Recently, I was honored to be invited to teach a two day workshop at Anilinas Montblanc, the almost 70 year old Chilean Dye Company that supplies not only industry but also artists working with wool and felt. They also have an awesome program, Colorearte, to support art education in Chilean schools the length of the country. I first learned about Colorearte in a presentation by the company’s owner, Patricia Reutter, at the World Shibori Symposium in Oaxaca, Mexico, in November, 2016. When I returned to visit family in Chile in March 2017, I visited Patricia, and we made plans for this workshop.
The reason for the workshop was to introduce the local textile community to surface design techniques using fiber reactive dyes. In February, I learned that these are Remazol dyes (not Procion MX, which I use). Mont Blanc imports Remazol dyes to industry but they are not well known in the local artist community, which is more accustomed to felting and immersion dyeing of wool. The workshop was set for March 7 & 8, 2018. It would be conducted in English, and although most understood some English, would require some translation.
I had a wonderful class of 10 participants including professional artists, teachers, studio owners, textile lab managers and two clothing designers. They include Ximena Bravo-Cuadra, a studio artist and workshop teacher who has also studied shibori with Karrin Brito in the US; Rocio Gomez Zalazar, a felter who also teaches at Anilinas Mont Blanc; designer Carolina Raggio; screenprinter and designer Patricio’s Sago Estudio; Paulina Figueroa Dumay, an artist with the Chilean arts and crafts store Manos del Alma and others whose contact information I didn’t receive. Media represented include shibori, felting, screenprinting, clothing design, immersion dyeing and stamping. These were good, intense workshop days. Working in 2 languages with translations going on plus materials I didn’t know fully, those were challenges. But the group was great and the facilities ample and well supported. Students dove in to play, to try mixing dyes, activator, to work on steamer prep, rinse and washout, and every other aspect of this. I could not have asked for a better group.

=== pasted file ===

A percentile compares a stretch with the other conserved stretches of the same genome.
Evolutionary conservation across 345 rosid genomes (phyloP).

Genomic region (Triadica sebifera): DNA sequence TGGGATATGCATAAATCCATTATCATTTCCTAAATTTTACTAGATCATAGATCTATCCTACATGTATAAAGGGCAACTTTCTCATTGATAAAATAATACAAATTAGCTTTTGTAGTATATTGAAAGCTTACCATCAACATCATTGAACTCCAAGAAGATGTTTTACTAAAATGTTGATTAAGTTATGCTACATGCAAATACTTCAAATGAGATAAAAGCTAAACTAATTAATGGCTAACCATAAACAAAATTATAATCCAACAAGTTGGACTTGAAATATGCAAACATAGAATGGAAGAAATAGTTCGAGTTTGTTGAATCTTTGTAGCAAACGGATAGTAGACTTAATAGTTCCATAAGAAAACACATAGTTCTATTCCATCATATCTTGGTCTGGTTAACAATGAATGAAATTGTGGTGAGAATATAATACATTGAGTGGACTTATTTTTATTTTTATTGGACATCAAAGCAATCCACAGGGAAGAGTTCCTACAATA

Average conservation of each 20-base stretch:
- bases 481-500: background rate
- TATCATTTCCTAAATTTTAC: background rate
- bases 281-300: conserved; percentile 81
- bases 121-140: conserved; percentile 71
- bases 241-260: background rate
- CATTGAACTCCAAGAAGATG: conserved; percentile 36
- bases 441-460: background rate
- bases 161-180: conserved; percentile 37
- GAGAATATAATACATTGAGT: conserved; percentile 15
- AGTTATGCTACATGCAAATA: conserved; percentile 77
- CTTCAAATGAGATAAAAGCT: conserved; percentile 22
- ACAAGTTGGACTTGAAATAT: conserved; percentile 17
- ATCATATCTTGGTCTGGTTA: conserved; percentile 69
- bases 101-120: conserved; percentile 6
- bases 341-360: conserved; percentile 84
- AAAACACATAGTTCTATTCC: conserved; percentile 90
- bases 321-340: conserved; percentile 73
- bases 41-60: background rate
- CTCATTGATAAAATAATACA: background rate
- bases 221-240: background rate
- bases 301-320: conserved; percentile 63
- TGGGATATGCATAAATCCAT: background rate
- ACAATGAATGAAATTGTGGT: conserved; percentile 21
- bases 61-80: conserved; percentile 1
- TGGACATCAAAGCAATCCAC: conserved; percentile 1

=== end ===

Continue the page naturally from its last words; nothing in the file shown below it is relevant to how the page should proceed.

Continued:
With my dye suppliers in the US, these are the liquid fiber reactive (Remazol) dyes and are no longer sold. Here in Chile, Remazol dyes are in powdered form and are imported by Anilines Montblanc for the textile industry. Uses by artists for surface design painting, printing, etc, are relatively unknown. When I consulted in the US on dye procedures for Remazol, I was told that they do need steam for setting, and that baking soda alone can be used as the activator. Downloadable instructions included being able to store activated dye for up to two months (ie with baking soda added.)
Here, at Montblanc, an outside Sales Representative told me they should be treated just like Procion MX dyes. My real experience was that they seem more intense than Procion MX. So, my usual “medium” range color amounts of dye, actually resulted in “dark.” (The approach is to mix stock solutions and then dilute according to hue and depth desired, adding activator.) Since color preference is so personal, I counseled using less dye in those stock solutions.
Another interesting finding is that when we went to pre-rinse after steaming, there was only mild color loss in the water, which seemed remarkable. I wasn’t sure if this was also due a different sodium alginate, or is somehow the alginate got “trapped.” Subsequent hot wash and rinse in pH neutral soap left no unwanted extra alginate thickener, except at times in the silk samples. If this mild color loss is the pattern, this is good news for Chile, which is a very dry country with more limited water reserves.
Sodium Alginate / Print Paste